On the eve of Pentecost, Pope Francis took part, by way of a video message, in an international vigil, hosted in Jerusalem but with participation from around the world. A full video of the vigil can be found on Youtube: Pentecost Ecumenical Vigil 2021. The Archbishop of Canterbury, Justin Welby, offers a reflection at 1:10:54; the message of Pope Francis occurs at 1:32:21.
The vigil was ecumenical in nature, organised by CHARIS, the body recognised by the Holy See which offers a service of communion to the different expressions of the Charismatic Renewal in the Catholic Church (see here for an earlier post which refers to CHARIS). Pope Francis thanked them for having listened to him and realising in this vigil the mission he entrusted to them of working for Christian unity.
If you watch the full video, you will find reflected in it many of the different aspects of the Charismatic movement described in my recent posts for the novena of Pentecost. It may be worth dipping in and out rather than trying to watch it all in one go. A section I have just dipped in to recognises, for example, the activity of the Holy Spirit at the beginning of non-Catholic Pentecostal churches.
I copy below two sections of Pope Francis' homily at Mass for the Solemnity of Pentecost. As I usually say when posting a section of a homily or speech, please do follow the link and read the whole. My choice of sections to quote is partly driven by the way in which they have been misrepresented in at least one online outlet:
The Paraclete is the Comforter. All of us, particularly at times of difficulty like those we are presently experiencing due to the pandemic, look for consolation. Often, though, we turn only to earthly comforts, ephemeral comforts that quickly fade. Today, Jesus offers us heavenly comfort, the Holy Spirit, who is “of comforters the best” (Sequence). What is the difference? The comforts of the world are like a pain reliever: they can give momentary relief, but not cure the illness we carry deep within. They can soothe us, but not heal us at the core. They work on the surface, on the level of the senses, but hardly touch our hearts. Only someone who makes us feel loved for who we are can give peace to our hearts. The Holy Spirit, the love of God, does precisely that. He comes down within us; as the Spirit, he acts in our spirit. He comes down “within the heart”, as “the soul’s most welcome guest” (ibid). He is the very love of God, who does not abandon us; for being present to those who are alone is itself a source of comfort.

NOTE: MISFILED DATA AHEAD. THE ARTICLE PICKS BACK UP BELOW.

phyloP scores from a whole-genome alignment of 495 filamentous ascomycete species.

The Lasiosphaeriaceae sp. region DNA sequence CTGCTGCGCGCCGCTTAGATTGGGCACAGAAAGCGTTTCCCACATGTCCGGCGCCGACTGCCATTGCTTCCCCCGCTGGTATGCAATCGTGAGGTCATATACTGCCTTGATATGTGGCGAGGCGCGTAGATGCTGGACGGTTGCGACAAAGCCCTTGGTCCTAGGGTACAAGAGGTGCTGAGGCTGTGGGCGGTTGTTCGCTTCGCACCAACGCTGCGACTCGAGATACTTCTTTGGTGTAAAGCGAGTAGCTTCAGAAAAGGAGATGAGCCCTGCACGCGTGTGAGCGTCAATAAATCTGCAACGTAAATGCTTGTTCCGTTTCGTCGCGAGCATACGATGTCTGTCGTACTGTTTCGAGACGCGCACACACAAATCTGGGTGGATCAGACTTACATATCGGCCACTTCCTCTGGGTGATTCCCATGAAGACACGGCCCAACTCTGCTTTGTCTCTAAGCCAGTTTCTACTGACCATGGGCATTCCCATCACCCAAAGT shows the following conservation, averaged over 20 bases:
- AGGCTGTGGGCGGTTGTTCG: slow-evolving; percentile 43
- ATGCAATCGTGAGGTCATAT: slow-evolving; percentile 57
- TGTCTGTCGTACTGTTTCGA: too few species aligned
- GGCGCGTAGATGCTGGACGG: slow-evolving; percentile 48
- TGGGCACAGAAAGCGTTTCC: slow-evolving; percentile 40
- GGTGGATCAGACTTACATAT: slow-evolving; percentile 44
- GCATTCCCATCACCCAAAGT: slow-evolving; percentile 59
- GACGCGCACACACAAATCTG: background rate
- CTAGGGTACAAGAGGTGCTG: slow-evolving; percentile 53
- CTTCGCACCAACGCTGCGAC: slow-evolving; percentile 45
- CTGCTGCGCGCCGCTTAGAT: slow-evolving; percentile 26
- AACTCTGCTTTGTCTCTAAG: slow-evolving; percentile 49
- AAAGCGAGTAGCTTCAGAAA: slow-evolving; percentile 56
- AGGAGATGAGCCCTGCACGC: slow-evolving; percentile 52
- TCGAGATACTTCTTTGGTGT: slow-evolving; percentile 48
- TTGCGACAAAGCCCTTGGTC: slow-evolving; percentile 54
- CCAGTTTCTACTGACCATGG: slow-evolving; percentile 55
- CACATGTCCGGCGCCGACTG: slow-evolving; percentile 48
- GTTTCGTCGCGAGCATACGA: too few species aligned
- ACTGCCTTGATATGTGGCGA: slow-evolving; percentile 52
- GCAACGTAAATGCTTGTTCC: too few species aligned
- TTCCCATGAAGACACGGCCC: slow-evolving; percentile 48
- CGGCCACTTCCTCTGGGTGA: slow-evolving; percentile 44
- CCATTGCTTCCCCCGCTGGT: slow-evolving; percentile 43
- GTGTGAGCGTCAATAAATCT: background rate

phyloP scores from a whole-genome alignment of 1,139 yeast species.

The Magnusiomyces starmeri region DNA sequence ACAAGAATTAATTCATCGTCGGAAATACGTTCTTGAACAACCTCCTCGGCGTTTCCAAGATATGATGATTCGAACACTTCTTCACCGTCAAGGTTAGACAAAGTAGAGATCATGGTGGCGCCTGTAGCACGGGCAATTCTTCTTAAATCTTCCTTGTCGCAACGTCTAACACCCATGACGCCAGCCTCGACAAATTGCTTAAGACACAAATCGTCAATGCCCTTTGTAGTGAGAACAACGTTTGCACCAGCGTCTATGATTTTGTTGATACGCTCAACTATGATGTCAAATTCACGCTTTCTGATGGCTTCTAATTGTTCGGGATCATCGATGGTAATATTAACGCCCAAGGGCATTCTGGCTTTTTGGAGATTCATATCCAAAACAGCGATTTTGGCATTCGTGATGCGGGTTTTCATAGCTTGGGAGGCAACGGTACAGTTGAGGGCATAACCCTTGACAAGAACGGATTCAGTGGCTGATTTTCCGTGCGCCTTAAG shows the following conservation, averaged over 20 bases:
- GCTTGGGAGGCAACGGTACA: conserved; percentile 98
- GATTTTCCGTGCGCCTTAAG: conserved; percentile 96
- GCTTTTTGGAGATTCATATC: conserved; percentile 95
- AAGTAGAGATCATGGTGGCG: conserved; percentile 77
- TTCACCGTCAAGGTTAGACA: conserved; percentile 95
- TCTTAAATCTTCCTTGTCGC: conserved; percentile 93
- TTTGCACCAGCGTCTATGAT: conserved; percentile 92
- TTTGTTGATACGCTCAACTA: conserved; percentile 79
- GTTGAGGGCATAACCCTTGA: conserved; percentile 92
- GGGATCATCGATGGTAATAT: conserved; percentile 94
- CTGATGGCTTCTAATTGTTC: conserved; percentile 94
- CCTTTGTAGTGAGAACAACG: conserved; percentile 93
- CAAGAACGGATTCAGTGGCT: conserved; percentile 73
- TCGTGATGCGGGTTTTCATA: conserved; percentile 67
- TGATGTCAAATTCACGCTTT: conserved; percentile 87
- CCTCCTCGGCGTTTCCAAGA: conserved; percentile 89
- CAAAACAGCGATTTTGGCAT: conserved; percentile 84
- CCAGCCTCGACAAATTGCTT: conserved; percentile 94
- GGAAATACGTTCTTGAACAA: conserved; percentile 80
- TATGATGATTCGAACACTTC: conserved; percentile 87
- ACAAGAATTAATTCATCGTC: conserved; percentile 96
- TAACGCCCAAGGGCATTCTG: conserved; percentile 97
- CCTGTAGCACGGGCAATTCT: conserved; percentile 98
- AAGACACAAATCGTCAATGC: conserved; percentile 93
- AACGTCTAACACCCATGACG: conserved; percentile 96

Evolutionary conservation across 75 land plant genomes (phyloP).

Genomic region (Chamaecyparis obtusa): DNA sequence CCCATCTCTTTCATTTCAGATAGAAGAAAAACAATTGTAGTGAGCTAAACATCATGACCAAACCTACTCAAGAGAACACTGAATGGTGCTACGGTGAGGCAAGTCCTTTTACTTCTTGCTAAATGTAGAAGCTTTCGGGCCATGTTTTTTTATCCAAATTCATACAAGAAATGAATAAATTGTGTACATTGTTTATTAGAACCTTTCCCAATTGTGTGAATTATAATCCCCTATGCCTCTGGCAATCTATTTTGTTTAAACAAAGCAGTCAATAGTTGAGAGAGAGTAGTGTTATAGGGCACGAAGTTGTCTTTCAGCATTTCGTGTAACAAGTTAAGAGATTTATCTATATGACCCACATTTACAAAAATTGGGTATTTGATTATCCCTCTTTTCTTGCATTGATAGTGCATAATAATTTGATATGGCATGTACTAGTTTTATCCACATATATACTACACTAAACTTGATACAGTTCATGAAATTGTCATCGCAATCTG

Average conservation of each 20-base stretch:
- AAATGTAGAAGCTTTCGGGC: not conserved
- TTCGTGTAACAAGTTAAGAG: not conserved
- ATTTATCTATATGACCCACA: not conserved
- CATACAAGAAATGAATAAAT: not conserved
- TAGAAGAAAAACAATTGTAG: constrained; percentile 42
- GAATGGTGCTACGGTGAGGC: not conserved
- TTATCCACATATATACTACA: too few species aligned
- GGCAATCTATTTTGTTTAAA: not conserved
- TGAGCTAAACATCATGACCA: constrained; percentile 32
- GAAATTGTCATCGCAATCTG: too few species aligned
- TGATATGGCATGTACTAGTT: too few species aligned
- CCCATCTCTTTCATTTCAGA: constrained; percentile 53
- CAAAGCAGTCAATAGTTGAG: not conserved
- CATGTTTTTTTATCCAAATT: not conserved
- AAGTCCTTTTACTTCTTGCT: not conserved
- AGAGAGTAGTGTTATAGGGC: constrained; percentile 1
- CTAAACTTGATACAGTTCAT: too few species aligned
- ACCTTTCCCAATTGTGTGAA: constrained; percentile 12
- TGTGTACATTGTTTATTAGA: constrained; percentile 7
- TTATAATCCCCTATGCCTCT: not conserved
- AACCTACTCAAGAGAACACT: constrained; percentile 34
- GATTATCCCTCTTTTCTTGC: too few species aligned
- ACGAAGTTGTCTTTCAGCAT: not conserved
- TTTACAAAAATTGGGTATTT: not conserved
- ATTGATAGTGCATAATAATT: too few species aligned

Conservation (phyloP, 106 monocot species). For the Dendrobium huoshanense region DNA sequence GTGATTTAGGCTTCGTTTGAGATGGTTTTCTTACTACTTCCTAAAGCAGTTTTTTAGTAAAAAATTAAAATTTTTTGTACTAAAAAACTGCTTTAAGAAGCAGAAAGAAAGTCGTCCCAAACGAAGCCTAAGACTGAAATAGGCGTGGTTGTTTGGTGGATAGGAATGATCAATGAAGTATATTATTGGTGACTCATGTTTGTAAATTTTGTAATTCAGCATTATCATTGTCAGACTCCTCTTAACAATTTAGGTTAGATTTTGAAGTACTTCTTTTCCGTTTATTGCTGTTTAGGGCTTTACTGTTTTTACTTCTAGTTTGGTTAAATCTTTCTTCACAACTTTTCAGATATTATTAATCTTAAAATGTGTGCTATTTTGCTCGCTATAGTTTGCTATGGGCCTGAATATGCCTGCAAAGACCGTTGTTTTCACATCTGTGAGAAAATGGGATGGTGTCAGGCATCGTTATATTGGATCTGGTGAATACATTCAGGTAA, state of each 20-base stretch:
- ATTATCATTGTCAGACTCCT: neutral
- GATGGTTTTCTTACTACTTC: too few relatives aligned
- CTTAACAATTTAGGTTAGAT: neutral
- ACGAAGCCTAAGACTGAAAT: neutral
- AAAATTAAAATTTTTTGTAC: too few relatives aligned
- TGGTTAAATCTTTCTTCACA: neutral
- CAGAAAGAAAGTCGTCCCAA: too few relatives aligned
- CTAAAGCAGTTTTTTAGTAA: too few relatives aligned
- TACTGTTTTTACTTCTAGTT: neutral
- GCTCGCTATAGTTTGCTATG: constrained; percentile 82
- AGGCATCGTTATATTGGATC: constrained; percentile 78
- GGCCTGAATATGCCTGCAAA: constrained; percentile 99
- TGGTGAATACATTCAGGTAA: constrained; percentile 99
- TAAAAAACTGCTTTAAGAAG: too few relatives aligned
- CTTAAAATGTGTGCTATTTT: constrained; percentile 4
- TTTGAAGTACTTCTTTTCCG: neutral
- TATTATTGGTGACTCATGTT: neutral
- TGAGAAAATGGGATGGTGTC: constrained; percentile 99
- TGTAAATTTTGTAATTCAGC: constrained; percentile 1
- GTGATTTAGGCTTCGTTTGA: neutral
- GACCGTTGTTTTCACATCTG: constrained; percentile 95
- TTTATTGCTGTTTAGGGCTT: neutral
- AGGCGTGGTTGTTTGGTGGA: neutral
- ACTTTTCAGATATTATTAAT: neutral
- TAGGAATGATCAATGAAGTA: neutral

Dear sister, dear brother, if you feel the darkness of solitude, if you feel that an obstacle within you blocks the way to hope, if your heart has a festering wound, if you can see no way out, then open your heart to the Holy Spirit. Saint Bonaventure tells us that, “where the trials are greater, he brings greater comfort, not like the world, which comforts and flatters us when things go well, but derides and condemns us when they do not” (Homily in the Octave of the Ascension). That is what the world does, that is especially what the hostile spirit, the devil, does. First, he flatters us and makes us feel invincible (for the blandishments of the devil feed our vanity); then he flings us down and makes us feel that we are failures. He toys with us. He does everything to cast us down, whereas the Spirit of the risen Lord wants to raise us up. Look at the apostles: they were alone that morning, alone and bewildered, cowering behind closed doors, living in fear and overwhelmed by their weaknesses, failings and their sins, for they had denied Christ. The years they had spent with Jesus had not changed them: they were no different than they had been. Then, they received the Spirit and everything changed: the problems and failings remained, yet they were no longer afraid of them, nor of any who would be hostile to them. They sensed comfort within and they wanted to overflow with the comfort of God. Before, they were fearful; now their only fear was that of not testifying to the love they had received. Jesus had foretold this: “[The Spirit] will testify on my behalf; you also are to testify” (Jn 15:26-27).